Though the title suggests a forced merger, The Adventures of Zodd Zundgren doesn’t mashup the oeuvres of the two masters. Rather, the album mostly alternates between the composers, creating a deliciously dizzying whipsaw as the two diametrical stances sometimes blur or even switch. Zappa’s soaring fanfare “Peaches En Regalia” is more inspirational than smarmy, with a particularly eloquent alto sax solo by Cliff Lyons, while a brisk and forthright version of Rundgren’s “Influenza” showcases the muscular lyricism of violinist Katie Jacoby, one of the orchestra’s essential voices.
Palermo reaches deep into the Rundgren songbook for “Kiddie Boy,” a stinging blues from 1969’s Nazz Nazz, the seminal second release by his underappreciated band Nazz (an album which originally bore the Zappaesque title Fungo Bat). Drawing directly from the maestro’s original horn arrangement, Palermo displays some impressive guitar work on a vehicle for Bruce McDaniel’s blue-eye vocals. Napoleon Murphy Brock delivers a poker-faced rendition of Zappa’s surreal “Montana,” the tune that turned a generation on to the lucrative potential of floss farming, and McDaniel and Brock join forces on Rundgren’s deliriously silly “Emperor of the Highway,” an homage to Gilbert and Sullivan.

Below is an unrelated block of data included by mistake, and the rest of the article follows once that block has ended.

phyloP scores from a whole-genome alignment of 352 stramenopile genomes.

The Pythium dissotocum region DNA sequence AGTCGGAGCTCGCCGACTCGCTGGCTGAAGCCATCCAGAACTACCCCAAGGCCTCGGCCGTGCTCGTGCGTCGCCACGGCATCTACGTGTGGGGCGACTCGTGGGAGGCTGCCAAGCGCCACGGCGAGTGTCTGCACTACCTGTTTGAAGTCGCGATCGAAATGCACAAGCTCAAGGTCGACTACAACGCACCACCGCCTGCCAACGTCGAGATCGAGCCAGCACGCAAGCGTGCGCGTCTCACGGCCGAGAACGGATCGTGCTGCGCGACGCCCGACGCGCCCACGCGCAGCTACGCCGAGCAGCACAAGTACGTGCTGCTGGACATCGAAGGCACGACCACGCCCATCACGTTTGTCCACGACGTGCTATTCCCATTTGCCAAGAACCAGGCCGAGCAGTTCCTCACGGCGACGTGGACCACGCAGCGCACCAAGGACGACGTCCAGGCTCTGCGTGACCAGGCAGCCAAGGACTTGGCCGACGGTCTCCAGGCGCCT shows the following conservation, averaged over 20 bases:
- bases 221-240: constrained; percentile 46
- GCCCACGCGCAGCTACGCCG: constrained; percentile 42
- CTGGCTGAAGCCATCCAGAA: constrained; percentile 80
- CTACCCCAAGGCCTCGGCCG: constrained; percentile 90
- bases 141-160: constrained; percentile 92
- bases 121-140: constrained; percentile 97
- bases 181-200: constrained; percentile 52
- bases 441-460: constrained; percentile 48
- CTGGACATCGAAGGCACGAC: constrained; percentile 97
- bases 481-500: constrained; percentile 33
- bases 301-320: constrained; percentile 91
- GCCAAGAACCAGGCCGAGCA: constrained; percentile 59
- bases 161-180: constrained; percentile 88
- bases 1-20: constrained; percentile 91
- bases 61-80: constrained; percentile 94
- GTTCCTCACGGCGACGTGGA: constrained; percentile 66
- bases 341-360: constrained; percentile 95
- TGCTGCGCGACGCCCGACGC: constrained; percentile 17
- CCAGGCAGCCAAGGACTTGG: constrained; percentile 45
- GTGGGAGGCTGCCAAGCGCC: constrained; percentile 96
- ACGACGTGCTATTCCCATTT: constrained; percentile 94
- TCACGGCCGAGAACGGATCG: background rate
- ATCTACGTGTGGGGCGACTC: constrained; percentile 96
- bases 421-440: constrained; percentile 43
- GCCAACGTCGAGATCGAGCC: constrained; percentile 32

The contrasting sensibilities of the Zundgrens comes into sharp focus in the center of the album. While Palermo has recorded Zappa’s “Echidna’s Arf (Of You)” this time he replaces the horns with McDaniel’s intricately layered vocals via the miracle of multi-tracking. From Zappa’s playfully odd metered work out the big band saunters into Rundgren’s greatest ballad “Hello It's Me,” an arrangement for McDaniel’s most impassioned crooning based on the original version from 1968 album Nazz (not the hit from his solo Something/Anything? album).